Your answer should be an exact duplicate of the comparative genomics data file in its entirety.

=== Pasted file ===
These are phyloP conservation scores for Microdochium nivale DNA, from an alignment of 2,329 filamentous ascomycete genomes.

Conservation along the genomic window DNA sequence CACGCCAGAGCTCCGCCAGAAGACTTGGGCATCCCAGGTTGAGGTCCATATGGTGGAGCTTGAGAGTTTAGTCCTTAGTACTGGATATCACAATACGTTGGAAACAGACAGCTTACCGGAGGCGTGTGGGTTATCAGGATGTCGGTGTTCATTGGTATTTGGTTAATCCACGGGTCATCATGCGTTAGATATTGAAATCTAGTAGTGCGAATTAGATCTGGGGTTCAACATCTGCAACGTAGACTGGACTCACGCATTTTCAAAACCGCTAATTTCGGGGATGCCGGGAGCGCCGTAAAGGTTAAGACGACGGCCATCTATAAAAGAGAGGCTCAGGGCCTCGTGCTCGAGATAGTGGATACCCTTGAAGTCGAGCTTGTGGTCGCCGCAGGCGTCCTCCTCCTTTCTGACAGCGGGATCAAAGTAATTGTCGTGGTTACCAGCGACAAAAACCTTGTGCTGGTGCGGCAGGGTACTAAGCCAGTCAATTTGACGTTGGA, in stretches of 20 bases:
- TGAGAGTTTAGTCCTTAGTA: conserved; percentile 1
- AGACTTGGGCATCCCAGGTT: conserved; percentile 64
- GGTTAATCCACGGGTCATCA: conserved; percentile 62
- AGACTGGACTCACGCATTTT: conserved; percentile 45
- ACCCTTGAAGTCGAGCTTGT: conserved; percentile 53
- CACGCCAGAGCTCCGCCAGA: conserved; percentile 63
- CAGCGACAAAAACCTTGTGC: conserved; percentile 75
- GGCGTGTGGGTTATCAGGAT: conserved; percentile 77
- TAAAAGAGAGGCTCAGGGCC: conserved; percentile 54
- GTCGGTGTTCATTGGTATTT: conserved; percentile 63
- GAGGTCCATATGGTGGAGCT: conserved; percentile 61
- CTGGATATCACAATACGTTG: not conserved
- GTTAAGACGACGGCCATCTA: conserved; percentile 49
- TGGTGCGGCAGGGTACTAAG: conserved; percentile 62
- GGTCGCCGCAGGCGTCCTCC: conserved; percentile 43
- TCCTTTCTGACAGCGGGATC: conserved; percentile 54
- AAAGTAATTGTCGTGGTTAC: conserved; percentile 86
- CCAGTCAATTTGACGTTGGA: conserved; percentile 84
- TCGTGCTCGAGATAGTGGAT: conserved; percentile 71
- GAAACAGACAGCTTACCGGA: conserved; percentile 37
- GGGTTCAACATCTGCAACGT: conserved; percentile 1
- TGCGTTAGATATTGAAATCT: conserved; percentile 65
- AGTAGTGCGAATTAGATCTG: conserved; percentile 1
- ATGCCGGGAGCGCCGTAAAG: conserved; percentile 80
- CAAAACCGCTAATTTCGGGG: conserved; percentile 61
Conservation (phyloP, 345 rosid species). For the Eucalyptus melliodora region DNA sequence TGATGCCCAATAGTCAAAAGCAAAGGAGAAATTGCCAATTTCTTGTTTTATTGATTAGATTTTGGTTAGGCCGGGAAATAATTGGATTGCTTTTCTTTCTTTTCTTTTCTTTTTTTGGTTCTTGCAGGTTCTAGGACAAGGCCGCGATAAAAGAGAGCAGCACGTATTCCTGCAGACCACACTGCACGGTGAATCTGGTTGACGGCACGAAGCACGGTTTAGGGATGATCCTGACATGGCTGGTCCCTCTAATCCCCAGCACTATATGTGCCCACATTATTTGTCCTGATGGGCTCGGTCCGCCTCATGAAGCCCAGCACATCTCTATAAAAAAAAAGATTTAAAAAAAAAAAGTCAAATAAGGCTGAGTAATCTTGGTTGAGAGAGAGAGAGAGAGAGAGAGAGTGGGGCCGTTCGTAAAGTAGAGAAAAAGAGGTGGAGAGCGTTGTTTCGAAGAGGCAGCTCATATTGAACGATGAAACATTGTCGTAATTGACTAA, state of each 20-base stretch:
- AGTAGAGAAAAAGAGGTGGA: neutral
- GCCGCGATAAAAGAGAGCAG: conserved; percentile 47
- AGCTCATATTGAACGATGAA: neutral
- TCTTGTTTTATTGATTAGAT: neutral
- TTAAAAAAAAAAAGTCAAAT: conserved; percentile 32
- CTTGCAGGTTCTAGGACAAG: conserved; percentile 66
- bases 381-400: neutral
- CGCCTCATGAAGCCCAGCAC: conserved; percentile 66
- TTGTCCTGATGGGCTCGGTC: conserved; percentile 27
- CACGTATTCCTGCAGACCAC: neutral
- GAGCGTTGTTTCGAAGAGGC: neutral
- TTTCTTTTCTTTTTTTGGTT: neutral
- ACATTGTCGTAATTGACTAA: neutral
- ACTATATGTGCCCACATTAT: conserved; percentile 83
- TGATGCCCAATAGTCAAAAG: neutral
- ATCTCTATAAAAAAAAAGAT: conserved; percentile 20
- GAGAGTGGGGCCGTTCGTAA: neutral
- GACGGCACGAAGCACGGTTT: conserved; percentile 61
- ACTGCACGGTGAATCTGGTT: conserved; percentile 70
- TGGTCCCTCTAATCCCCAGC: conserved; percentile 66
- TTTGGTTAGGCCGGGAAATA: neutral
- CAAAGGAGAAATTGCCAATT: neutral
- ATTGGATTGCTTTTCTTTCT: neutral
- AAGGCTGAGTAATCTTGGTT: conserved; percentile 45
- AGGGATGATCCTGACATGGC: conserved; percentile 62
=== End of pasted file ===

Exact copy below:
These are phyloP conservation scores for Microdochium nivale DNA, from an alignment of 2,329 filamentous ascomycete genomes.

Conservation along the genomic window DNA sequence CACGCCAGAGCTCCGCCAGAAGACTTGGGCATCCCAGGTTGAGGTCCATATGGTGGAGCTTGAGAGTTTAGTCCTTAGTACTGGATATCACAATACGTTGGAAACAGACAGCTTACCGGAGGCGTGTGGGTTATCAGGATGTCGGTGTTCATTGGTATTTGGTTAATCCACGGGTCATCATGCGTTAGATATTGAAATCTAGTAGTGCGAATTAGATCTGGGGTTCAACATCTGCAACGTAGACTGGACTCACGCATTTTCAAAACCGCTAATTTCGGGGATGCCGGGAGCGCCGTAAAGGTTAAGACGACGGCCATCTATAAAAGAGAGGCTCAGGGCCTCGTGCTCGAGATAGTGGATACCCTTGAAGTCGAGCTTGTGGTCGCCGCAGGCGTCCTCCTCCTTTCTGACAGCGGGATCAAAGTAATTGTCGTGGTTACCAGCGACAAAAACCTTGTGCTGGTGCGGCAGGGTACTAAGCCAGTCAATTTGACGTTGGA, in stretches of 20 bases:
- TGAGAGTTTAGTCCTTAGTA: conserved; percentile 1
- AGACTTGGGCATCCCAGGTT: conserved; percentile 64
- GGTTAATCCACGGGTCATCA: conserved; percentile 62
- AGACTGGACTCACGCATTTT: conserved; percentile 45
- ACCCTTGAAGTCGAGCTTGT: conserved; percentile 53
- CACGCCAGAGCTCCGCCAGA: conserved; percentile 63
- CAGCGACAAAAACCTTGTGC: conserved; percentile 75
- GGCGTGTGGGTTATCAGGAT: conserved; percentile 77
- TAAAAGAGAGGCTCAGGGCC: conserved; percentile 54
- GTCGGTGTTCATTGGTATTT: conserved; percentile 63
- GAGGTCCATATGGTGGAGCT: conserved; percentile 61
- CTGGATATCACAATACGTTG: not conserved
- GTTAAGACGACGGCCATCTA: conserved; percentile 49
- TGGTGCGGCAGGGTACTAAG: conserved; percentile 62
- GGTCGCCGCAGGCGTCCTCC: conserved; percentile 43
- TCCTTTCTGACAGCGGGATC: conserved; percentile 54
- AAAGTAATTGTCGTGGTTAC: conserved; percentile 86
- CCAGTCAATTTGACGTTGGA: conserved; percentile 84
- TCGTGCTCGAGATAGTGGAT: conserved; percentile 71
- GAAACAGACAGCTTACCGGA: conserved; percentile 37
- GGGTTCAACATCTGCAACGT: conserved; percentile 1
- TGCGTTAGATATTGAAATCT: conserved; percentile 65
- AGTAGTGCGAATTAGATCTG: conserved; percentile 1
- ATGCCGGGAGCGCCGTAAAG: conserved; percentile 80
- CAAAACCGCTAATTTCGGGG: conserved; percentile 61
Conservation (phyloP, 345 rosid species). For the Eucalyptus melliodora region DNA sequence TGATGCCCAATAGTCAAAAGCAAAGGAGAAATTGCCAATTTCTTGTTTTATTGATTAGATTTTGGTTAGGCCGGGAAATAATTGGATTGCTTTTCTTTCTTTTCTTTTCTTTTTTTGGTTCTTGCAGGTTCTAGGACAAGGCCGCGATAAAAGAGAGCAGCACGTATTCCTGCAGACCACACTGCACGGTGAATCTGGTTGACGGCACGAAGCACGGTTTAGGGATGATCCTGACATGGCTGGTCCCTCTAATCCCCAGCACTATATGTGCCCACATTATTTGTCCTGATGGGCTCGGTCCGCCTCATGAAGCCCAGCACATCTCTATAAAAAAAAAGATTTAAAAAAAAAAAGTCAAATAAGGCTGAGTAATCTTGGTTGAGAGAGAGAGAGAGAGAGAGAGAGTGGGGCCGTTCGTAAAGTAGAGAAAAAGAGGTGGAGAGCGTTGTTTCGAAGAGGCAGCTCATATTGAACGATGAAACATTGTCGTAATTGACTAA, state of each 20-base stretch:
- AGTAGAGAAAAAGAGGTGGA: neutral
- GCCGCGATAAAAGAGAGCAG: conserved; percentile 47
- AGCTCATATTGAACGATGAA: neutral
- TCTTGTTTTATTGATTAGAT: neutral
- TTAAAAAAAAAAAGTCAAAT: conserved; percentile 32
- CTTGCAGGTTCTAGGACAAG: conserved; percentile 66
- bases 381-400: neutral
- CGCCTCATGAAGCCCAGCAC: conserved; percentile 66
- TTGTCCTGATGGGCTCGGTC: conserved; percentile 27
- CACGTATTCCTGCAGACCAC: neutral
- GAGCGTTGTTTCGAAGAGGC: neutral
- TTTCTTTTCTTTTTTTGGTT: neutral
- ACATTGTCGTAATTGACTAA: neutral
- ACTATATGTGCCCACATTAT: conserved; percentile 83
- TGATGCCCAATAGTCAAAAG: neutral
- ATCTCTATAAAAAAAAAGAT: conserved; percentile 20
- GAGAGTGGGGCCGTTCGTAA: neutral
- GACGGCACGAAGCACGGTTT: conserved; percentile 61
- ACTGCACGGTGAATCTGGTT: conserved; percentile 70
- TGGTCCCTCTAATCCCCAGC: conserved; percentile 66
- TTTGGTTAGGCCGGGAAATA: neutral
- CAAAGGAGAAATTGCCAATT: neutral
- ATTGGATTGCTTTTCTTTCT: neutral
- AAGGCTGAGTAATCTTGGTT: conserved; percentile 45
- AGGGATGATCCTGACATGGC: conserved; percentile 62